Kawasaki Ninja 300 First Ride Review

07 March 2018, 01:10 PM Ranjan R. Bhat

What is it?

Until a decade ago, an Indian customer who longed for a fast ride but couldn’t afford the high-end superbikes didn’t have many options. Then in 2009, Kawasaki marked its re-entry into the Indian market as a solo contender with the Ninja 250R. The quarter-litre Kwacker enjoyed a monopoly and a fair bit of success. But with the Honda CBR250R coming into picture, Kawasaki had to up the ante. And in came the new Ninja 300. The Ninja 300 climbed up the ladder (both in terms of positioning and price) and once again created a niche for itself.

On the surface, there aren’t many things to set the 2018 Kawasaki Ninja 300 apart from the original one. It gets a KRT race livery, and that’s about it. But despite it being a five-year-old design, the Ninja 300 continues to sport one of the most desirable looks in the market space. It looks like a scaled-down version of the Ninja ZX-10R, thanks to the sharp fairing with air scoops, integrated indicators and the twin headlamp setup. It can even trick you into believing that it is a middleweight. That pillion grab rail however, is a major eyesore. Nevertheless, getting rid of it wouldn’t be a big task. 

How does it ride?

Quite like Dr Jekyll and Mr Hyde. The thing that impressed me the most was how the Ninja 300 transitions from calm and easy-going to lively and exciting within a matter of milliseconds. The parallel-twin engine in the Ninja 300 displaces 296cc and churns out 38.5bhp and 27Nm of torque. It’s a high-revving engine that rewards riders who keep it around 10,000rpm. But stick below 4,000rpm and the engine has a relaxed demeanour that makes it as easy to use as any commuter bike. The clutch and throttle operation is light, which makes riding through traffic very easy. Even the exhaust note differs depending upon how you ride it. It maintains a low key when you are pottering around the city, and sounds like a tenor at the peak of its form when you are hooning it.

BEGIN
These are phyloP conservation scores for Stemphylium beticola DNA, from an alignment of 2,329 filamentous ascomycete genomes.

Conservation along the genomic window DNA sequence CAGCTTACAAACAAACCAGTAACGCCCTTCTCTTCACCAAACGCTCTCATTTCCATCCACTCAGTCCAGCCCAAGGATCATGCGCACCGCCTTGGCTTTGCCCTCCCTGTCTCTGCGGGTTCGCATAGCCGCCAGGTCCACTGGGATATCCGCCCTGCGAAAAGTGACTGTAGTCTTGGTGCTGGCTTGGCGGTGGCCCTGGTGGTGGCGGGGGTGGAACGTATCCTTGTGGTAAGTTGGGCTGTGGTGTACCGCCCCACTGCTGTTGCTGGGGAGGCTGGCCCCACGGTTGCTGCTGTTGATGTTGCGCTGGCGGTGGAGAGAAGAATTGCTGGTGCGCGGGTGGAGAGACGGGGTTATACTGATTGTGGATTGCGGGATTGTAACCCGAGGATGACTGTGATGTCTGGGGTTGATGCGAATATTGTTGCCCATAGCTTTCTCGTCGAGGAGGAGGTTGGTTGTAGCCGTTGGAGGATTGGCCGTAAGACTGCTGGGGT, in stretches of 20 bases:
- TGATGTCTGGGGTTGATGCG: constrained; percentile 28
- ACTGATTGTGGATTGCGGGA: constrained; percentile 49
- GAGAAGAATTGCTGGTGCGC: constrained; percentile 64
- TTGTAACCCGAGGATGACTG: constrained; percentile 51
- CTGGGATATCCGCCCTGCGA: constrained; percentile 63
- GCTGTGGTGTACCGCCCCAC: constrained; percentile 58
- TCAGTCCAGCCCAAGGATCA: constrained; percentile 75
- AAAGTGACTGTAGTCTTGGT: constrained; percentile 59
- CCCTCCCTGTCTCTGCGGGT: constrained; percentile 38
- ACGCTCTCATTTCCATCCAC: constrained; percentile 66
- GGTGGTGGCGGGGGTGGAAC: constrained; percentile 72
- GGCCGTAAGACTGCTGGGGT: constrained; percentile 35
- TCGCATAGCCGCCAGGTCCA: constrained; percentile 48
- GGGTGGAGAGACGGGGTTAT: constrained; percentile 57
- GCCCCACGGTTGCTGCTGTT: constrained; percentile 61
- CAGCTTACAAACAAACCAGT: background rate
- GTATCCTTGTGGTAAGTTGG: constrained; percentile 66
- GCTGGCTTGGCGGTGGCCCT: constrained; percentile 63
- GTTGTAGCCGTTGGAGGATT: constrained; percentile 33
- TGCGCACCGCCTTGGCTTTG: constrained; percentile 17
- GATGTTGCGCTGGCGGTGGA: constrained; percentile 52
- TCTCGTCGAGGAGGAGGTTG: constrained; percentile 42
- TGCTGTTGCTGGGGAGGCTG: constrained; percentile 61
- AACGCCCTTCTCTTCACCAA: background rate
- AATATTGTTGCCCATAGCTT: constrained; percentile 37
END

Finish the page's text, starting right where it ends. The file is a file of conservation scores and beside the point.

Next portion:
Kawasaki Ninja 300

Kawasaki Ninja 300

  • Displacement296 cc
  • Mileage - ARAI25 kmpl
  • Max Power(bhp)39 bhp
  • Kerb Weight172 kg
  • ;

Ex-showroom, Mumbai

 2,98,000

The ratios on the six-speed gearbox are well spaced out. The first gear is tall and can take you up to 60kmph before hitting the redline at 13,000rpm. On the highway, you can get close to 7,000rpm when cruising at 100kmph, which means that a quick overtake is just a wring of throttle away. The gearbox gets a slipper clutch to prevent the rear wheel from hopping during those over-enthusiastic downshifts.

The Ninja 300 rides on 37mm telescopic forks which are too soft for my liking. The front dives under braking, and the bike rocks back and forth when you are working the throttle. However, this hasn’t affected the handling of the Ninja 300. Tipping it into corners feels effortless and natural, and you have a very good cornering clearance thanks to the high set footpegs. Even mid-corner bumps are taken care off without any fuss. The rear gets a Uni-Trak linkage system for the monoshock instead of being directly mounted on to the swingarm. Despite being set up for a stiff ride, the rear monoshock felt at ease tackling the potholes and bumps around Pune’s roads.